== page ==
Worst for me, I realise I have to end with something I never thought I would have to say. Spurs are part of my life, but I’m glad I didn’t go last night.

Spurs Legacy Fans: Our Time Has Come

Yesterday was a good day. After 48 hours of concerted fan protest around the country, the only competition left for the rats was who could be first to leave the sinking ship. It was a joy to behold.

Less a campaign – there wasn’t time to organise – more an outcry, supporters rose above the tribalism that the football powers bank on to undermine fan solidarity to discover and express a common interest. You and I have lived through and been part of an historic moment in English football. Nothing like this has ever happened before, where fans united in dissent to alter the direction of the game itself. That’s not an exaggeration while I am still high on exaltation. History is being written as I type. English fans just do not behave like this.

There will be other battles. For now, we’re left to think about the implications of what this means at Tottenham. Spurs’ impudence to attach themselves to Europe’s so-called big 12 was widely derided, but please pay attention at the back, we are 10th and rising in the league table that mattered, the Deloitte’s European club rich list. Levy wasn’t hanging on anyone’s coattails, he was there from the early days. It was City and Chelsea who came on board late (which made it easier for them to jump off) because they have other sources of income. Levy made sure he had a seat at the top table because he didn’t want to get left behind. Play the financials rather than invest in a winning side and earn status on the pitch. It’s what he does.

It was a catastrophic misjudgement. He’s left humiliated, looking like a fool, and the worst kind at that, an arrogant fool, out of touch with football and the supporters. What appears to be an astonishing, baffling miscalculation can be understood by looking at his relationship with fans. I’ve never met him, but I know many people who have, and they say he genuinely cares about the club as owner and as a fan. Yet he like many people running other clubs fails to understand what supporters want and how they wish to be treated.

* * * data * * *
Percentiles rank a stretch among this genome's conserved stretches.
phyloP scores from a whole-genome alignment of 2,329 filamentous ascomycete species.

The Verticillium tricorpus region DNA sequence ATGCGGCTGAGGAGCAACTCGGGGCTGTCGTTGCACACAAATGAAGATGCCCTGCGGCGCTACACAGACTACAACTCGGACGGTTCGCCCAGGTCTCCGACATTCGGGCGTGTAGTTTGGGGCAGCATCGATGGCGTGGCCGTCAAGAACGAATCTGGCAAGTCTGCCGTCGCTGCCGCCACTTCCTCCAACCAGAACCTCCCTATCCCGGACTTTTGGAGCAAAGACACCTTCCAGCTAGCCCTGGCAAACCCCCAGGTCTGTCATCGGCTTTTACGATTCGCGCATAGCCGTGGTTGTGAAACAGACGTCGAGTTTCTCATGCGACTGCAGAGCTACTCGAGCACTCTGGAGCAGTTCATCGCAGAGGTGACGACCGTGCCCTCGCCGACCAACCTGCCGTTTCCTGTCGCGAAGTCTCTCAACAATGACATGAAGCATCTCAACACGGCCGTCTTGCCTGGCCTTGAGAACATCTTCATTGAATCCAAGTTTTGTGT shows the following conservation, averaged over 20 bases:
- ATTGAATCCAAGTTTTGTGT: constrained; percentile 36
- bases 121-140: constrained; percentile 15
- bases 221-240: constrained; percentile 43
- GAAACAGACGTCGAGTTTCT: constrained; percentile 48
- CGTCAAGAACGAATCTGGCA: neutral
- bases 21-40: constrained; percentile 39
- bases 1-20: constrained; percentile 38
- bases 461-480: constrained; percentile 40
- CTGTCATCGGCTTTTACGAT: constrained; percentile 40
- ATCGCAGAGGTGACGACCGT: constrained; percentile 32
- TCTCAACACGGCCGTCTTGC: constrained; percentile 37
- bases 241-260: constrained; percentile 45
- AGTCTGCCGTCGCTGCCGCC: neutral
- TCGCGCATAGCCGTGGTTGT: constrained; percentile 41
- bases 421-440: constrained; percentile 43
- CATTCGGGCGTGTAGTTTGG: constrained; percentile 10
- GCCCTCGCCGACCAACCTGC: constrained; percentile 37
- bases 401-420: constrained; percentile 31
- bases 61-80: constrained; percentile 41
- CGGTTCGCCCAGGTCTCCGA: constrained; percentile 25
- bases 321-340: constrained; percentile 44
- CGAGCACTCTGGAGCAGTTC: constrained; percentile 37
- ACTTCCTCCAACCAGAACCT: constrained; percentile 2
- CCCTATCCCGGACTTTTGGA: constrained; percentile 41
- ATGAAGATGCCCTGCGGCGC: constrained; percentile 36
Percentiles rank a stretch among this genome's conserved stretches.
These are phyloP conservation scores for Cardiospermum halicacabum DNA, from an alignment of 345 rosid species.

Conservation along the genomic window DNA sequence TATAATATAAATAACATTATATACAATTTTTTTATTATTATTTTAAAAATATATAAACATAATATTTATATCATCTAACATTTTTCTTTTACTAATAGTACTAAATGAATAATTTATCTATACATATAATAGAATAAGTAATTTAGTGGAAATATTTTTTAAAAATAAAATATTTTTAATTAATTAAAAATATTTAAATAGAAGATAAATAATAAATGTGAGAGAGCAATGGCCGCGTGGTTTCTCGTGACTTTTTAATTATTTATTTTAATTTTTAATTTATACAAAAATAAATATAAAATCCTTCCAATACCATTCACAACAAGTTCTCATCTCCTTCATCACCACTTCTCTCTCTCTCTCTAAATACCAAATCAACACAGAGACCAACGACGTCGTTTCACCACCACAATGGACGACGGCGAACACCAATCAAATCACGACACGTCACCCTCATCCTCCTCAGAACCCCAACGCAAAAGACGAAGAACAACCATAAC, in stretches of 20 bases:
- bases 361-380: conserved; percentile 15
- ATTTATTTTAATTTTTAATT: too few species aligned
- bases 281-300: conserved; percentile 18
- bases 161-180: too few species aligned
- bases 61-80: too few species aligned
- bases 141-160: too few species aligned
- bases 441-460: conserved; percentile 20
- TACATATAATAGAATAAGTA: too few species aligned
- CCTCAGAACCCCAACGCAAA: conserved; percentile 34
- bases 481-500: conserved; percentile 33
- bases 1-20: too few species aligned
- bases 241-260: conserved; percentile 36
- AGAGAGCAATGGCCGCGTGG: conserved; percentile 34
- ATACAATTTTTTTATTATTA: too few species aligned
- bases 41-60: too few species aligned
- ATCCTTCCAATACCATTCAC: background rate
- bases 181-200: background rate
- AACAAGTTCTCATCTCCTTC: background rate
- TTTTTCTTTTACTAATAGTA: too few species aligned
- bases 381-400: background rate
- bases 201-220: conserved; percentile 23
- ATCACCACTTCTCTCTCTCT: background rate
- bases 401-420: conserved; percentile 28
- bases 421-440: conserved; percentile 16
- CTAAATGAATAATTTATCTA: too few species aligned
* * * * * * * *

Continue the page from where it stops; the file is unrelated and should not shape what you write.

I know this sounds oddly simplistic but I’ve spoken over the years to supporters’ organisations, club liaison officers and consultants involved in the game , and they all say the same thing. People who run football just don’t get it. Worse still, they think they do. They do surveys. They take feedback. They meet with the Trust. They meet with other chairs. But they don’t understand us. They avoid interaction. They may engage in dialogue, but they don’t respond. Their definition of participation does not include giving fans any power.

Levy’s callous, contemptuous approach towards me and you has been exposed. We are ‘legacy fans’, left behind in favour of the ‘fans of the future’, the wet dream of thrusting marketing professionals who see us as commodities and income sources. AI creates robots with more human emotion than these people see in us, in you and me.

Levy is telling me that a lifetime of support and profound emotional commitment is worthless. Being a Spurs fan is part of who I am. It’s not something I do on a Saturday afternoon for a couple of hours. It never goes away and I don’t want it to. Family, friendships, identity all chucked out of the window so the viewing figures can go up. How many times have I written and talked about my pride in Spurs’ history and heritage? The club cuts that off in a heartbeat. It means everything to me, nothing to them.

I knew this already. We all do. Some have had enough and hung up their scarf and season ticket for the last time. I don’t blame them. But fans come to an accommodation with this cognitive dissonance. It’s a game we all play to a greater or lesser extent. For me, I tell myself that why should I give up a lifetime of support, something that has driven and sustained me for nigh on 60 years, just because of the people who run the club now.

The way I support my team is essentially no different to how it was when I began in the mid-60s, or how generations of fans have walked up and down the High Road for over 130 years. Go to the game and get behind the team. Enjoy the good times, commiserate with mates during the bad times, and see you next week. The game is the same, faster and more athletic, but in essence no different. It’s the hype and blather that has changed, so turn it off and enjoy the match.